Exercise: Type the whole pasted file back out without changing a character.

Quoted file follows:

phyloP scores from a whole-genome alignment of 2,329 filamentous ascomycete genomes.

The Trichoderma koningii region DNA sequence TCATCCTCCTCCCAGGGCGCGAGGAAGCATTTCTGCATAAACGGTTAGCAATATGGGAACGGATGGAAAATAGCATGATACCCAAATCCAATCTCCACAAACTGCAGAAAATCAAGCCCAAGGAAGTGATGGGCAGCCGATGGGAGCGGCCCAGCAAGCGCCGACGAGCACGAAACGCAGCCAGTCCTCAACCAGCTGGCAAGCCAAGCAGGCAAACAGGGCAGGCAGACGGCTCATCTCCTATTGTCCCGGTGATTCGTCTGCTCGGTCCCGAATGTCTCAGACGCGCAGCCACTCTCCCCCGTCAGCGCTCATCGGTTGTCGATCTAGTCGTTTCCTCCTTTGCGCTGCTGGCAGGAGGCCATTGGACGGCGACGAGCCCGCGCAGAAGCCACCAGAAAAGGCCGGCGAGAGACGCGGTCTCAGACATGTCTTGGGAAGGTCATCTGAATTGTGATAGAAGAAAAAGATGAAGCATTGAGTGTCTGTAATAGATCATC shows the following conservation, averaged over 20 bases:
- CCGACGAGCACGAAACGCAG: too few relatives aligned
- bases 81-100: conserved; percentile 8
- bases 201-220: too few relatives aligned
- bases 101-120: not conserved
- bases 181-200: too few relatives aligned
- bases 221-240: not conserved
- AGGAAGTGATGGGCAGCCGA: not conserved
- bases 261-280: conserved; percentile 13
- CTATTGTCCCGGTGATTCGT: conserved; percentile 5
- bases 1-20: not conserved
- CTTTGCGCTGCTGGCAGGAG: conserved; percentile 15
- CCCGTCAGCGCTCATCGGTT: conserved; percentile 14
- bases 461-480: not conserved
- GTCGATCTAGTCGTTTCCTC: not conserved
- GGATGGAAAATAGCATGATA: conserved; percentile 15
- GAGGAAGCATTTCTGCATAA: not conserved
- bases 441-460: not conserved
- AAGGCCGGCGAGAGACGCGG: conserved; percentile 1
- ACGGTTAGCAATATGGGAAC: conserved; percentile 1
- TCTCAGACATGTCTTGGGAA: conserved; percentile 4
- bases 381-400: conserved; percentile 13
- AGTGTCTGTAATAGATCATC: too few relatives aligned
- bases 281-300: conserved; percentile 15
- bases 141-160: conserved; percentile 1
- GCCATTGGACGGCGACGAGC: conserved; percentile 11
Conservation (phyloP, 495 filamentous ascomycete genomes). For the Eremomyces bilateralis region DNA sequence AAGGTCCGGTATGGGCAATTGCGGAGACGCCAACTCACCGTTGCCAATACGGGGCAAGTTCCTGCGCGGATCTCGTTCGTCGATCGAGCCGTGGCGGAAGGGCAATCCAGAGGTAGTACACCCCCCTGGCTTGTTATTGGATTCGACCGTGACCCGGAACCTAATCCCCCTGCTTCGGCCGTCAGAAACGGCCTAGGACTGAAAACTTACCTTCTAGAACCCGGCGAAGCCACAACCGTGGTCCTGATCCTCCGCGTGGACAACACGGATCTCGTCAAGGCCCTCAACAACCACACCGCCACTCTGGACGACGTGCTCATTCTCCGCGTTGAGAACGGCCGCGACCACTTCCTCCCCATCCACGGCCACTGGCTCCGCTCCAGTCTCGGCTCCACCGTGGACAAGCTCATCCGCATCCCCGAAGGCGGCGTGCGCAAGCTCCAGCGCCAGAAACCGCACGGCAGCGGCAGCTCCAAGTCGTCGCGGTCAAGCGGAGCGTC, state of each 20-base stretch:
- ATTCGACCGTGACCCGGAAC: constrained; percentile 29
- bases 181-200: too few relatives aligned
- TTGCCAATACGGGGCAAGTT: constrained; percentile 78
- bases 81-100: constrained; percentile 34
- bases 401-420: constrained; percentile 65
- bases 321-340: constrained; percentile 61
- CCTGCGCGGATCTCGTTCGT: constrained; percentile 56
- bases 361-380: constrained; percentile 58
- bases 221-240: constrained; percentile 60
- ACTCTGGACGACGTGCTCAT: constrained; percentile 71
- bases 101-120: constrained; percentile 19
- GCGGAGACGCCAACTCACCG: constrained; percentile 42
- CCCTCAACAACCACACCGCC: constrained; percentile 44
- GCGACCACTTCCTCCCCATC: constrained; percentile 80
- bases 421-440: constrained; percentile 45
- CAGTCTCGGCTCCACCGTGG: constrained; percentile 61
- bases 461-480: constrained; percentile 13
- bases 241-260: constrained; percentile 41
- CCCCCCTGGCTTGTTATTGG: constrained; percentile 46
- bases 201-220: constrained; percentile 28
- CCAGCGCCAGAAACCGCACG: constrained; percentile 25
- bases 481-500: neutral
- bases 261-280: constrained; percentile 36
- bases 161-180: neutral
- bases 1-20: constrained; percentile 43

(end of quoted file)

phyloP scores from a whole-genome alignment of 2,329 filamentous ascomycete genomes.

The Trichoderma koningii region DNA sequence TCATCCTCCTCCCAGGGCGCGAGGAAGCATTTCTGCATAAACGGTTAGCAATATGGGAACGGATGGAAAATAGCATGATACCCAAATCCAATCTCCACAAACTGCAGAAAATCAAGCCCAAGGAAGTGATGGGCAGCCGATGGGAGCGGCCCAGCAAGCGCCGACGAGCACGAAACGCAGCCAGTCCTCAACCAGCTGGCAAGCCAAGCAGGCAAACAGGGCAGGCAGACGGCTCATCTCCTATTGTCCCGGTGATTCGTCTGCTCGGTCCCGAATGTCTCAGACGCGCAGCCACTCTCCCCCGTCAGCGCTCATCGGTTGTCGATCTAGTCGTTTCCTCCTTTGCGCTGCTGGCAGGAGGCCATTGGACGGCGACGAGCCCGCGCAGAAGCCACCAGAAAAGGCCGGCGAGAGACGCGGTCTCAGACATGTCTTGGGAAGGTCATCTGAATTGTGATAGAAGAAAAAGATGAAGCATTGAGTGTCTGTAATAGATCATC shows the following conservation, averaged over 20 bases:
- CCGACGAGCACGAAACGCAG: too few relatives aligned
- bases 81-100: conserved; percentile 8
- bases 201-220: too few relatives aligned
- bases 101-120: not conserved
- bases 181-200: too few relatives aligned
- bases 221-240: not conserved
- AGGAAGTGATGGGCAGCCGA: not conserved
- bases 261-280: conserved; percentile 13
- CTATTGTCCCGGTGATTCGT: conserved; percentile 5
- bases 1-20: not conserved
- CTTTGCGCTGCTGGCAGGAG: conserved; percentile 15
- CCCGTCAGCGCTCATCGGTT: conserved; percentile 14
- bases 461-480: not conserved
- GTCGATCTAGTCGTTTCCTC: not conserved
- GGATGGAAAATAGCATGATA: conserved; percentile 15
- GAGGAAGCATTTCTGCATAA: not conserved
- bases 441-460: not conserved
- AAGGCCGGCGAGAGACGCGG: conserved; percentile 1
- ACGGTTAGCAATATGGGAAC: conserved; percentile 1
- TCTCAGACATGTCTTGGGAA: conserved; percentile 4
- bases 381-400: conserved; percentile 13
- AGTGTCTGTAATAGATCATC: too few relatives aligned
- bases 281-300: conserved; percentile 15
- bases 141-160: conserved; percentile 1
- GCCATTGGACGGCGACGAGC: conserved; percentile 11
Conservation (phyloP, 495 filamentous ascomycete genomes). For the Eremomyces bilateralis region DNA sequence AAGGTCCGGTATGGGCAATTGCGGAGACGCCAACTCACCGTTGCCAATACGGGGCAAGTTCCTGCGCGGATCTCGTTCGTCGATCGAGCCGTGGCGGAAGGGCAATCCAGAGGTAGTACACCCCCCTGGCTTGTTATTGGATTCGACCGTGACCCGGAACCTAATCCCCCTGCTTCGGCCGTCAGAAACGGCCTAGGACTGAAAACTTACCTTCTAGAACCCGGCGAAGCCACAACCGTGGTCCTGATCCTCCGCGTGGACAACACGGATCTCGTCAAGGCCCTCAACAACCACACCGCCACTCTGGACGACGTGCTCATTCTCCGCGTTGAGAACGGCCGCGACCACTTCCTCCCCATCCACGGCCACTGGCTCCGCTCCAGTCTCGGCTCCACCGTGGACAAGCTCATCCGCATCCCCGAAGGCGGCGTGCGCAAGCTCCAGCGCCAGAAACCGCACGGCAGCGGCAGCTCCAAGTCGTCGCGGTCAAGCGGAGCGTC, state of each 20-base stretch:
- ATTCGACCGTGACCCGGAAC: constrained; percentile 29
- bases 181-200: too few relatives aligned
- TTGCCAATACGGGGCAAGTT: constrained; percentile 78
- bases 81-100: constrained; percentile 34
- bases 401-420: constrained; percentile 65
- bases 321-340: constrained; percentile 61
- CCTGCGCGGATCTCGTTCGT: constrained; percentile 56
- bases 361-380: constrained; percentile 58
- bases 221-240: constrained; percentile 60
- ACTCTGGACGACGTGCTCAT: constrained; percentile 71
- bases 101-120: constrained; percentile 19
- GCGGAGACGCCAACTCACCG: constrained; percentile 42
- CCCTCAACAACCACACCGCC: constrained; percentile 44
- GCGACCACTTCCTCCCCATC: constrained; percentile 80
- bases 421-440: constrained; percentile 45
- CAGTCTCGGCTCCACCGTGG: constrained; percentile 61
- bases 461-480: constrained; percentile 13
- bases 241-260: constrained; percentile 41
- CCCCCCTGGCTTGTTATTGG: constrained; percentile 46
- bases 201-220: constrained; percentile 28
- CCAGCGCCAGAAACCGCACG: constrained; percentile 25
- bases 481-500: neutral
- bases 261-280: constrained; percentile 36
- bases 161-180: neutral
- bases 1-20: constrained; percentile 43